'Foreign direct investment in start-ups needs tax exemption'

'Foreign direct investment in start-ups needs tax exemption'

“Since Indian start-ups are increasingly going global, the government should look at tax exemptions in foreign direct investments and maintain a sharp focus on startup infrastructure development,” said Foundation’s COO (India & South-East Asia) Sanjay Shah.

NEW DELHI: The government should consider exempting foreign direct investment in the countrys start-up ecosystem, currently worlds third largest, from levying taxes to keep the growth momentum going, Wadhwani Foundation, which handholds start-ups though various programmes, said in its Budget wishlist.

“Since Indian start-ups are increasingly going global, the government should look at tax exemptions in foreign direct investments and maintain a sharp focus on startup infrastructure development,” said Foundation’s COO (India & South-East Asia) Sanjay Shah.

Going by the number of start-ups and unicorns, only the US and China are ahead of India’s start-up ecosystem.

India has more than 400 incubators which have been instrumental in providing critical resources and services like access to mentors and investors, creating a robust business plan, shared administrative services, networking and expert advice on product lines among others to start-ups.

With an estimated 250 unicorns by 2025 from a little over 100 now and $180 billion of total funding by CY23, India’s start-up ecosystem is well-positioned to leverage the availability of young talent with the ideal combination of passion, knowledge, and a mindset to capitalise on the burgeoning opportunities in the start-up world.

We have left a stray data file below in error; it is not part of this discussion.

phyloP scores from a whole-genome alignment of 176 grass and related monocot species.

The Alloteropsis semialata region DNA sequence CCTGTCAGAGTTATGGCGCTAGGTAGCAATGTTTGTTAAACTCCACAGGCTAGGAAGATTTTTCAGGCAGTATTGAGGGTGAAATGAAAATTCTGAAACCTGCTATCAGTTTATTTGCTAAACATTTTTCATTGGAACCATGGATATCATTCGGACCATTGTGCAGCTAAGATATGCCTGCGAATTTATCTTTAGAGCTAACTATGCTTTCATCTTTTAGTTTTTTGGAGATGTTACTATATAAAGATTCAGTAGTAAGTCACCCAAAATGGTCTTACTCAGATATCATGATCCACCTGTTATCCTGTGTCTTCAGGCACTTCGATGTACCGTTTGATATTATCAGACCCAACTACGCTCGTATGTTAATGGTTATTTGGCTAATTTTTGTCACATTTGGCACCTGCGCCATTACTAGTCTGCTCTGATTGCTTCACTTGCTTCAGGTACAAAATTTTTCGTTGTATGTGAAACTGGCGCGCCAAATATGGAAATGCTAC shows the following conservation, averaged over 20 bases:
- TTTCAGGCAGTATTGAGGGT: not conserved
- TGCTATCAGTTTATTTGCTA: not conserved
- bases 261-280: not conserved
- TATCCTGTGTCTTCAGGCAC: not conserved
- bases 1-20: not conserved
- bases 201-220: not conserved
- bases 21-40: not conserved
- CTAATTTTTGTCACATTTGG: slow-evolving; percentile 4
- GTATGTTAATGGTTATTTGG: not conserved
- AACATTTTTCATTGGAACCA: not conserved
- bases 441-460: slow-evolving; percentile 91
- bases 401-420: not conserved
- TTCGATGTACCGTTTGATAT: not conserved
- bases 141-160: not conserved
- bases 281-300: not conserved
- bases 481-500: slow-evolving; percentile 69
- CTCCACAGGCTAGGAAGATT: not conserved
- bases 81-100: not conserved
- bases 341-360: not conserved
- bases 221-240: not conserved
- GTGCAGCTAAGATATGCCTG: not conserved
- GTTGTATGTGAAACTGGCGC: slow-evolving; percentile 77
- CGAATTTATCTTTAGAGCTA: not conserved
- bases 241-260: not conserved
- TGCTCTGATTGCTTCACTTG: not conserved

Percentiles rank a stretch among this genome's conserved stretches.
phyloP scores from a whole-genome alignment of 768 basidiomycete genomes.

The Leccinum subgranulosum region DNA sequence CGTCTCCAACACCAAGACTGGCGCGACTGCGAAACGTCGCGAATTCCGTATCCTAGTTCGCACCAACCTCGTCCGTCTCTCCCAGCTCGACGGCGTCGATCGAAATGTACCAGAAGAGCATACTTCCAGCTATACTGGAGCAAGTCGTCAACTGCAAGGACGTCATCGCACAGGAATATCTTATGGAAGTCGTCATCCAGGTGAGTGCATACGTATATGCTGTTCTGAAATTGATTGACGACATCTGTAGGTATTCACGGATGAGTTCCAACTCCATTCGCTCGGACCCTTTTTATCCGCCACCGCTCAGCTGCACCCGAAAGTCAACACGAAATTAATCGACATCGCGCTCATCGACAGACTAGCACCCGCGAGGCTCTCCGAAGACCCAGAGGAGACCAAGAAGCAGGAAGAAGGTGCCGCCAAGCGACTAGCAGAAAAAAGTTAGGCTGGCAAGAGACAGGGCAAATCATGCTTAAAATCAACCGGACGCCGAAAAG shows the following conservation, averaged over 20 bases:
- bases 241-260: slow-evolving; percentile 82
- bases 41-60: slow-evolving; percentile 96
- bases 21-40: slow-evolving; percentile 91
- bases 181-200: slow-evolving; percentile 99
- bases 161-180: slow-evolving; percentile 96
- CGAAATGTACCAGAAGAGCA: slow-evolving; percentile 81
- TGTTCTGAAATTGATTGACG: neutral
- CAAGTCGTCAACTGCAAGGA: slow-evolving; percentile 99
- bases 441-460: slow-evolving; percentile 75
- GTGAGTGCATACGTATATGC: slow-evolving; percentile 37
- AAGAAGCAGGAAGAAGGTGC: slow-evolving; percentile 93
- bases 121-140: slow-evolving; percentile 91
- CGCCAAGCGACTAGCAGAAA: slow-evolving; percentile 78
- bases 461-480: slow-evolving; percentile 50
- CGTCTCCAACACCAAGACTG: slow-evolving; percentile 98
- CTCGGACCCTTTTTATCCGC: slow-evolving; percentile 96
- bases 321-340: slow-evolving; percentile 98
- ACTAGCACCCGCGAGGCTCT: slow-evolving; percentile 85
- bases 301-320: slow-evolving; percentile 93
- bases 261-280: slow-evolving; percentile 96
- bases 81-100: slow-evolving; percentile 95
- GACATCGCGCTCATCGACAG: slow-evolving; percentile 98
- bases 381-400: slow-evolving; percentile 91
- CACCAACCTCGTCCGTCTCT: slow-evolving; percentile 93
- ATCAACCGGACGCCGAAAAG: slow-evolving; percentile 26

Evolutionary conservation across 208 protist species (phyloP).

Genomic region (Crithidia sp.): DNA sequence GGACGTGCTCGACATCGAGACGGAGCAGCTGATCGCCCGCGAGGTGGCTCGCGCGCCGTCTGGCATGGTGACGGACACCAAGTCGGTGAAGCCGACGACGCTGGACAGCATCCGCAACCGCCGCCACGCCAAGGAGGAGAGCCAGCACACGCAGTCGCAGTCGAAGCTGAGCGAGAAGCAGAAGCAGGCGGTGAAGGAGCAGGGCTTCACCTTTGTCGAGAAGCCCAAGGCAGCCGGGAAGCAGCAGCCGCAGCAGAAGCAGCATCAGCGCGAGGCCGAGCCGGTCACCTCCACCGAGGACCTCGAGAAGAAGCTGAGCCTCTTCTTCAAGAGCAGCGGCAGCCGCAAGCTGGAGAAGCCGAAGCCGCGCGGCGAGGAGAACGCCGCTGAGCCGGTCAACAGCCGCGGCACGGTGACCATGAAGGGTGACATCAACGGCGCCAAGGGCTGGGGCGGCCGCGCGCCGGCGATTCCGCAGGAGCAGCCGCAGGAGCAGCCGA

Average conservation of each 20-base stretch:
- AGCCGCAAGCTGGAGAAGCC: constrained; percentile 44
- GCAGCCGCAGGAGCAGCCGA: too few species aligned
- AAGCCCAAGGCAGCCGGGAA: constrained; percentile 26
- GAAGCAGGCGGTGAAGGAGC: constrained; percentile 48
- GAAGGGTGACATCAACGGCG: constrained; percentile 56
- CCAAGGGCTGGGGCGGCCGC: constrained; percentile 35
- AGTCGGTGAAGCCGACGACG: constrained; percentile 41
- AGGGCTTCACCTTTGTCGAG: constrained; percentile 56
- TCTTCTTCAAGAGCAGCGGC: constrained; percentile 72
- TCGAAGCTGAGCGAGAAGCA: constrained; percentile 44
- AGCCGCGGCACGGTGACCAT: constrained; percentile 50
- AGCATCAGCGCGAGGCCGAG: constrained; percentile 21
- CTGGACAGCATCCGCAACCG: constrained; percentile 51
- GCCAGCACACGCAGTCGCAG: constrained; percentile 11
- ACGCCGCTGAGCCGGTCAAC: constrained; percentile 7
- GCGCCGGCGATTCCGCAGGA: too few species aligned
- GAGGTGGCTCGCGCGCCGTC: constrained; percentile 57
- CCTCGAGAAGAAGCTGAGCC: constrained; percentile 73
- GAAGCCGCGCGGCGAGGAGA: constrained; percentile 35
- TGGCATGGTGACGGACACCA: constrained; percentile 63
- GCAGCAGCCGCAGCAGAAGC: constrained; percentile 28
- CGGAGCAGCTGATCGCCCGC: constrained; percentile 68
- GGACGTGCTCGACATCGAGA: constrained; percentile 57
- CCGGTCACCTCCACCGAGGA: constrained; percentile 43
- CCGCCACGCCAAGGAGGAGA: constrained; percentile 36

“Also, growth-stage start-ups with demonstrated capabilities should be provided with financial assistance for research and development, prototypes, product trials,” Shah said.

The recent vibrancy of the start-up ecosystem could be gauged from the fact that while it took India around seven to 10 years to get 100 unicorns, it is being estimated that the next 100 will come in another three to four years.

“We will get to the next 100 because the momentum is now spreading to secondary and tertiary cities, and we will see more startups emerge from smaller towns and cities. This calls for better hand-holding and providing fiscal and policy incentives to the entire start-up ecosystem,” Shah said.

Nearly 49 per cent of India’s 60,000 start-ups are from tier-II and tier-III cities. The start-up ecosystem rose exponentially between 2016 and 2022. With around $63 billion investment, 2021 was a breakthrough year for in terms of private equity and venture capital investments in India. The space became more and more broad-based with a number of start-ups looking beyond the technology domain towards consumer, financial services, logistics, agriculture etc.

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